The Iron Ed: Miliband ready to be Britain’s next Thatcher

Ed Miliband cast himself in the same light as Margaret Thatcher this afternoon, by suggesting he is the man to lead a transformative change in British politics after the next general election.

The Labour leader, who explained he struck an admiring tone of the Iron Lady in the last fortnight because "it was right to show respect", told the Scottish Labour party conference the UK once more faces the need for the same scale of fundamental reforms achieved by Thatcher – and he is the man to make that change.

"Back in the 1970s, it was clear the country needed a new way of doing things – a new settlement – and so too today," he told delegates.

Miliband challenged many of the orthodoxies of British politics established under Thatcher's government which led David Cameron to conclude before Thatcher's funeral "we are all Thatcherites now".

The man Cameron will fight at the next general election outlined a shopping list of policies barely questioned across 13 years of New Labour government.

"The old way of running our economy just doesn't work anymore," he declared.

Policies now coming under question include "deregulation; the dominance of finance over industry; allowing large private sector vested interests to flourish; government getting out of the way in the economy; the promise that the majority would always do well from an in-it-for-yourself, laissez faire, deregulated economy just isn't working for most working people".

In its place he declared the need for a "new settlement" which only the Labour party can deliver, rejecting the "heartless" coalition government and instead building a society where ordinary people "do well".

"We succeed not when a few at the top do well, but when everyone contributes to our country," Miliband said.

"Understanding the principle that we have always believed: that our success depends on the forgotten wealth creators, the people who do the hours, put in the shifts, struggle to pay their bills, and just want a government on their side, a government that brings us together as One Nation.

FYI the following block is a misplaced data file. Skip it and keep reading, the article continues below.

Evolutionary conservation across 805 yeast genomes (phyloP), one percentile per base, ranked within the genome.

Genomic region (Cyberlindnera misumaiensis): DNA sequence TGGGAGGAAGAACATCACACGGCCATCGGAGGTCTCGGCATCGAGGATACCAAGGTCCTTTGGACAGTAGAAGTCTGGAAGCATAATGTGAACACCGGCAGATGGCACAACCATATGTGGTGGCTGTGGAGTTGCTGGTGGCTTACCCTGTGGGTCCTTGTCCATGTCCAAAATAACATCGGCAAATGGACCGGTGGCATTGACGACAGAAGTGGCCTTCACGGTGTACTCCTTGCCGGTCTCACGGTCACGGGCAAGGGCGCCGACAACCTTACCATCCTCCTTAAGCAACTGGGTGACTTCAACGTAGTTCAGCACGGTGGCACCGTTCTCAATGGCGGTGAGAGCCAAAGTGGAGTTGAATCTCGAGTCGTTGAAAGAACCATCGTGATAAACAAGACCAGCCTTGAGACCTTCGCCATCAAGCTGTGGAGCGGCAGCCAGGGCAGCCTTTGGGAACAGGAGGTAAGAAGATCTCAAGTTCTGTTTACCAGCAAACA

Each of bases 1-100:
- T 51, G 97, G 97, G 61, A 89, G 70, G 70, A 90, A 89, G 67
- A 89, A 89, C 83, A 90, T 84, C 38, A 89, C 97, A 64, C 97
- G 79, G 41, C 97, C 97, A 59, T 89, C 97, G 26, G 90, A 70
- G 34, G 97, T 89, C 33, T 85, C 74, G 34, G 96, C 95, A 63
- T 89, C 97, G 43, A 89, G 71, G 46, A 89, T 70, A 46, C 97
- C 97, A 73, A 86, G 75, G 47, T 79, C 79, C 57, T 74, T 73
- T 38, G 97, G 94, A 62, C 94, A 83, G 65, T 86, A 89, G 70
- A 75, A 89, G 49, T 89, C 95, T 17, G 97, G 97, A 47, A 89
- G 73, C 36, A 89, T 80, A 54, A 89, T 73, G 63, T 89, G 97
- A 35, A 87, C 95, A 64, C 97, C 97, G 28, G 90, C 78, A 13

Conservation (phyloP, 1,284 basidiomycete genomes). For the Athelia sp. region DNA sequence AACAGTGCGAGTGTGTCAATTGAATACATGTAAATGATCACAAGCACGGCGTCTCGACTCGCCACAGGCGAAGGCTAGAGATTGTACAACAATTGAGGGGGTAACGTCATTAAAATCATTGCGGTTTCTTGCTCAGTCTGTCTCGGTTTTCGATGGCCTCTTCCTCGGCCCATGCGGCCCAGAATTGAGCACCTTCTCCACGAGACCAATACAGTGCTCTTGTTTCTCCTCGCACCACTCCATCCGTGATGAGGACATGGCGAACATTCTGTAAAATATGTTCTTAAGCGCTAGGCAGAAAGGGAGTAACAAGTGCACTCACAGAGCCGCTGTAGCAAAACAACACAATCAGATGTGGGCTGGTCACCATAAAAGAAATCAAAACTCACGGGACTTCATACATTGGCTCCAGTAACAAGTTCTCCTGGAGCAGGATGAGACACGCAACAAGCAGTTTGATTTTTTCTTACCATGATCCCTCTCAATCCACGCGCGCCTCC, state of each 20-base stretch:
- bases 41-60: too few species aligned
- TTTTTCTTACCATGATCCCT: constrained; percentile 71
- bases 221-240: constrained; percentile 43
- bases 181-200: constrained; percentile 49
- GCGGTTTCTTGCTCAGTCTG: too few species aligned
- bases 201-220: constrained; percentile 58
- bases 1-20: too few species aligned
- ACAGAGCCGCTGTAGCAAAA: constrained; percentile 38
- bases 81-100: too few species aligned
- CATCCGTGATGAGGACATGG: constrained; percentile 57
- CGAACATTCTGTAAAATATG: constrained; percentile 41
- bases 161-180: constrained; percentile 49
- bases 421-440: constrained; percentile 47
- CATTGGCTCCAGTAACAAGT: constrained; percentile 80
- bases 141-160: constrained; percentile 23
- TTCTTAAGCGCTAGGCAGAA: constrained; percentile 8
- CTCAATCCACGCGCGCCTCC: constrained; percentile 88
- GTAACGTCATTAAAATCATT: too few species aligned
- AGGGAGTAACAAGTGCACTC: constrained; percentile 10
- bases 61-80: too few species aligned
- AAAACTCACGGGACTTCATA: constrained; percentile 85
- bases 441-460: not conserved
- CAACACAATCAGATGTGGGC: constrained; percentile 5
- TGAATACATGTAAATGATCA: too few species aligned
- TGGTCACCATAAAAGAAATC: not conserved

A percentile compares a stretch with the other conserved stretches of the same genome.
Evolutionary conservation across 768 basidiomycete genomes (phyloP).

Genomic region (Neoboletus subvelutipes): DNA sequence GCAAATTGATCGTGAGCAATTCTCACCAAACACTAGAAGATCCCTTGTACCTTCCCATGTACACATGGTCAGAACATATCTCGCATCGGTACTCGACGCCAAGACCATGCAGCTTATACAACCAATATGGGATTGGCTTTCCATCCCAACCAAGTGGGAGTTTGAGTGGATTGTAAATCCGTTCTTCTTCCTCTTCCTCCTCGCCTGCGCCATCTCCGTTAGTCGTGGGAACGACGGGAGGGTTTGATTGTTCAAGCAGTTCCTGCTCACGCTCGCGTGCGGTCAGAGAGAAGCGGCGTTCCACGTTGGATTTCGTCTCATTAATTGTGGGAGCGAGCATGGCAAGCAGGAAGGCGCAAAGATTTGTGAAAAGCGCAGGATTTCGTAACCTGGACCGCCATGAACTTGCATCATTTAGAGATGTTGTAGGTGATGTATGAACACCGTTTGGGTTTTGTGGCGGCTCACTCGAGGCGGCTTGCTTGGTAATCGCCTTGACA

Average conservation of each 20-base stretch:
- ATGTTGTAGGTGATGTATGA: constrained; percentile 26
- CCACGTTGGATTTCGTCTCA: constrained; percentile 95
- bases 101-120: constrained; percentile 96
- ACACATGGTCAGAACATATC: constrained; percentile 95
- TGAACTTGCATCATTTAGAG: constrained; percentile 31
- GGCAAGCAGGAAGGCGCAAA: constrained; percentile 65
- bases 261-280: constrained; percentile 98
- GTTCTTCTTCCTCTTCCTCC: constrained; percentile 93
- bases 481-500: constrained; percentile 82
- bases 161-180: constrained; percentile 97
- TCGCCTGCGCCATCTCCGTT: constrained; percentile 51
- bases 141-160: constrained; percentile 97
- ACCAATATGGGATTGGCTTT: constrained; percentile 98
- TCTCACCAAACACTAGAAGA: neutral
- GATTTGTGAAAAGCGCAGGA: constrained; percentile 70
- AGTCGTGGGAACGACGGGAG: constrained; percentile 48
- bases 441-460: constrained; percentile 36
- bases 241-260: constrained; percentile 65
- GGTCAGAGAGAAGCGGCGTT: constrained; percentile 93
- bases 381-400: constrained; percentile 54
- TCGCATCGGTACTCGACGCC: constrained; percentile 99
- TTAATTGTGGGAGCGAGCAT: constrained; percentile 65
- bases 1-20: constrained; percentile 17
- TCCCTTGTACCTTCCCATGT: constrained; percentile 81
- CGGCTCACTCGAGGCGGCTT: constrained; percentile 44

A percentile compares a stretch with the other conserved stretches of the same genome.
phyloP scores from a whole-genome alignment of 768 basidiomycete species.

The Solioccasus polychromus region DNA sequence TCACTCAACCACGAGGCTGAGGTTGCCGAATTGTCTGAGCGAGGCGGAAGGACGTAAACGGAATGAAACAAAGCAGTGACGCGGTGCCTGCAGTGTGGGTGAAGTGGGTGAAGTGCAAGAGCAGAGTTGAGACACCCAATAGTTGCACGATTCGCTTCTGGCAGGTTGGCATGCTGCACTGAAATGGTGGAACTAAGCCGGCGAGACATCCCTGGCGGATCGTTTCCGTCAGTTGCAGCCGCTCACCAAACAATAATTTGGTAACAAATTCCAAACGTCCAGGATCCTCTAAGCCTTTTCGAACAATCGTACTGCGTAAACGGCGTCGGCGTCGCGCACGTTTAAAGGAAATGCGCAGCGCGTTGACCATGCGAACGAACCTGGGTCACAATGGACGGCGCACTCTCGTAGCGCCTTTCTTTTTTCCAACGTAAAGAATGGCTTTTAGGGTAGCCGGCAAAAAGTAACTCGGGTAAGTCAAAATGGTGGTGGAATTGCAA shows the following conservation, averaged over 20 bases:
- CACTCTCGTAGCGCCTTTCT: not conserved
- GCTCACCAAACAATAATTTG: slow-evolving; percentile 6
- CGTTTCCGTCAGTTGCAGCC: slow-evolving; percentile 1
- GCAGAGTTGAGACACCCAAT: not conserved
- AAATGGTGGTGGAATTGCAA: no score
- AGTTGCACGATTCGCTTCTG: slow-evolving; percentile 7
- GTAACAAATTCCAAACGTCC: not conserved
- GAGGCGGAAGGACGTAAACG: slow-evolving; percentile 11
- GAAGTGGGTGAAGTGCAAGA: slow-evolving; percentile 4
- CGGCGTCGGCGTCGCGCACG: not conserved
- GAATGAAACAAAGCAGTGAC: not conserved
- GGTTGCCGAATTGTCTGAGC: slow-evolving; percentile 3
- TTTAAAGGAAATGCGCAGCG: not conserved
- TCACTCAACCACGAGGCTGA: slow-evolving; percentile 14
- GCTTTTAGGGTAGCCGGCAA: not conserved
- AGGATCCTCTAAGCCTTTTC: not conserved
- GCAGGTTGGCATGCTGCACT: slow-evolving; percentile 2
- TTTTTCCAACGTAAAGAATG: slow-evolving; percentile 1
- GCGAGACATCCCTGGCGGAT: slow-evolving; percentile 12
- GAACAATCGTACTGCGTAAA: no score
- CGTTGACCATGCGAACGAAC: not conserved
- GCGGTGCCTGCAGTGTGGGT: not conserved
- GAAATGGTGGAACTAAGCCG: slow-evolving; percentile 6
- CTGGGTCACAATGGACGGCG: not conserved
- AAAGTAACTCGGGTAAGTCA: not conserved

"It's not going to be easy. And we have to be clear about that. It's not just a question of waiting for a little bit of growth or hoping to return to how things were. It is about new, credible, concrete answers to the new problems our country faces. Not to the old problems that blighted Britain in the 1970s, 1980s or 1990s – but the problems that define our age."

Much of Miliband's rhetoric in the last three years has centred around challenging some of the biggest scandals to have emerged, including Libor and phone-hacking, by calling for major reforms.

That approach is now being tied together with an attack on the status quo which seeks to provide a new unity around economic recovery. GDP figures out next week will confirm whether Britain has narrowly escaped falling back into a triple-dip recession – or not.

Regardless of the growth figures for the second quarter, Labour supporters will be growing concerned by the inability of their leader to make progress in opinion polls.

Just 24% of voters believe Miliband is capable of being prime minister, according to an Ipsos Mori poll for the Evening Standard.

In other news, Ed Balls was forced to deny reports Labour plans to outspend the Tories if it wins the general election.

"It's an exclusive, but it's wrong," the shadow chancellor said of today's Independent front page.

"It's not Labour Party policy, it's nothing I've even discussed," he added.

"Is it the policy of Ed Miliband and me Ed Balls that we will decide now to bet the house with a pledge to outspend the Tories? No that is not our policy, that is not our position."

Labour is in an impossible position over spending plans: if they match them, they lose the ability to set out a robust criticism of the government's deficit reduction programme, but if they reject them David Cameron and George Osborne will attack them for planning to increase spending.

Labour's local elections broadcast, Made By The Many, airs tonight.